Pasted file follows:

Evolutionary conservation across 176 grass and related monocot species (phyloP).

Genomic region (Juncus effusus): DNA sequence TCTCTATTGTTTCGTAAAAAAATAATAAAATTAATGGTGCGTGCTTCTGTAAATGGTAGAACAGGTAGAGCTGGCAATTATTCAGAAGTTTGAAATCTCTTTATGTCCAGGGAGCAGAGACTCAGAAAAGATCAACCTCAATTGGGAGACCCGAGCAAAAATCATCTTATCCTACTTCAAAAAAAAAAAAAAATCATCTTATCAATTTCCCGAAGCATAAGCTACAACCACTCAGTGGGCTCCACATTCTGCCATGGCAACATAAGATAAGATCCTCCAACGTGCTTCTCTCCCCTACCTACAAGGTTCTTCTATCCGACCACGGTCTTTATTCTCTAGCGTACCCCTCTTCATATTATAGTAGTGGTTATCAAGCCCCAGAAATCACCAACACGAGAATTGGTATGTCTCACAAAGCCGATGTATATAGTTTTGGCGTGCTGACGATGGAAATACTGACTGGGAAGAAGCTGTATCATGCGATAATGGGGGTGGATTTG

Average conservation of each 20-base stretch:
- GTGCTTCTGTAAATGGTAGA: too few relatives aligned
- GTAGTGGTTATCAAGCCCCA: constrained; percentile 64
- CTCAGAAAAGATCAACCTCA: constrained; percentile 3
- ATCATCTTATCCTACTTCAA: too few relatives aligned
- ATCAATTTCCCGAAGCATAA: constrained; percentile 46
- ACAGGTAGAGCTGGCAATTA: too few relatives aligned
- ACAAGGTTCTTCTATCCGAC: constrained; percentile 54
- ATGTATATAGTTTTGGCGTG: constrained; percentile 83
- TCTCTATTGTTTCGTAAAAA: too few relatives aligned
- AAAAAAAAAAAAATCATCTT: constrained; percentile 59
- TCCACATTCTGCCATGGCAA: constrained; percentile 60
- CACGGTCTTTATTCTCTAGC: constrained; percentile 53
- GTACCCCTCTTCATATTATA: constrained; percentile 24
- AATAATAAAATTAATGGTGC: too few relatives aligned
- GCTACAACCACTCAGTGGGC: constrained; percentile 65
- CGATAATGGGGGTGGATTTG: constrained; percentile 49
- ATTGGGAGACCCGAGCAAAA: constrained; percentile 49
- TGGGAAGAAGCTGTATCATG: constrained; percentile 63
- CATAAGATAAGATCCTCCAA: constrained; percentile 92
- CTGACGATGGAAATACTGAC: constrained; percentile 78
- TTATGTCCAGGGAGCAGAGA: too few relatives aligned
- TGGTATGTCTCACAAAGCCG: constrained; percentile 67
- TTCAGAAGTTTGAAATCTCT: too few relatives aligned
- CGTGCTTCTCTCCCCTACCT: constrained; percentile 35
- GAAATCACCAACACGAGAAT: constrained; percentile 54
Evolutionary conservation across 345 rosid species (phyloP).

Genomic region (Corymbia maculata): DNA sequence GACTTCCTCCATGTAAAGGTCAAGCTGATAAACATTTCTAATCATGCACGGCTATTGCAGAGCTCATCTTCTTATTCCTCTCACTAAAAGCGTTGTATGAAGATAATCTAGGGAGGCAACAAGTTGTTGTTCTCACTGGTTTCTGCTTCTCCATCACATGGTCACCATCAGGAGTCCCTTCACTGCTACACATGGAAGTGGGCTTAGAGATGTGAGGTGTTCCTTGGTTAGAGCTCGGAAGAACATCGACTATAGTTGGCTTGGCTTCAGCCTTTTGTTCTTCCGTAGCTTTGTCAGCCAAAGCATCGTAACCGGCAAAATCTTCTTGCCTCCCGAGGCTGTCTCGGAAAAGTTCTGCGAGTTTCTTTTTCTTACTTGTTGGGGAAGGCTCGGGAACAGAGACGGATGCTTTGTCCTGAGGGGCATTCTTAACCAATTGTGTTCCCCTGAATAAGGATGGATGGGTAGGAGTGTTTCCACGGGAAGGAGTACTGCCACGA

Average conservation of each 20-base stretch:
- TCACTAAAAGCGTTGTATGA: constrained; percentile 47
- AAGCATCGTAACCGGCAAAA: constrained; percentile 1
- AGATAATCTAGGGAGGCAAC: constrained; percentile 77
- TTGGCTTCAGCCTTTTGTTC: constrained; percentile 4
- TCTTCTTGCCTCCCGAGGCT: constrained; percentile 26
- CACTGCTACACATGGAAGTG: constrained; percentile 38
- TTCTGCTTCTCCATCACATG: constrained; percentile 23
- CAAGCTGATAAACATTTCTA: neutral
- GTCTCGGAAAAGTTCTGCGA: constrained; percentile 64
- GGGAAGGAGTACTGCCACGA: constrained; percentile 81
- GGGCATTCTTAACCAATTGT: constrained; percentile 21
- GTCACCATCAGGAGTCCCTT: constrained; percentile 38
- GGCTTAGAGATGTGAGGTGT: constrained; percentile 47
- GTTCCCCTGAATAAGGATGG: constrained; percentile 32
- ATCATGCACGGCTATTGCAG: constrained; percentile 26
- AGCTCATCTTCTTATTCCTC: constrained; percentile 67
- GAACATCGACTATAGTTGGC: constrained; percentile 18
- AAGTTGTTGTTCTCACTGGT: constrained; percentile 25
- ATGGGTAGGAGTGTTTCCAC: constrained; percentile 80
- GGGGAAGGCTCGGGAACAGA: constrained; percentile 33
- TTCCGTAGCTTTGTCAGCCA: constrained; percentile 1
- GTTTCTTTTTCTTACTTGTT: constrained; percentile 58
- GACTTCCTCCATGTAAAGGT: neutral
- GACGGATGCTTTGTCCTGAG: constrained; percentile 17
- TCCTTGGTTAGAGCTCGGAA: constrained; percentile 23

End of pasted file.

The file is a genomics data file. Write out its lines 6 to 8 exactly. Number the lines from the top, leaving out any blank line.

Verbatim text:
- CTCAGAAAAGATCAACCTCA: constrained; percentile 3
- ATCATCTTATCCTACTTCAA: too few relatives aligned
- ATCAATTTCCCGAAGCATAA: constrained; percentile 46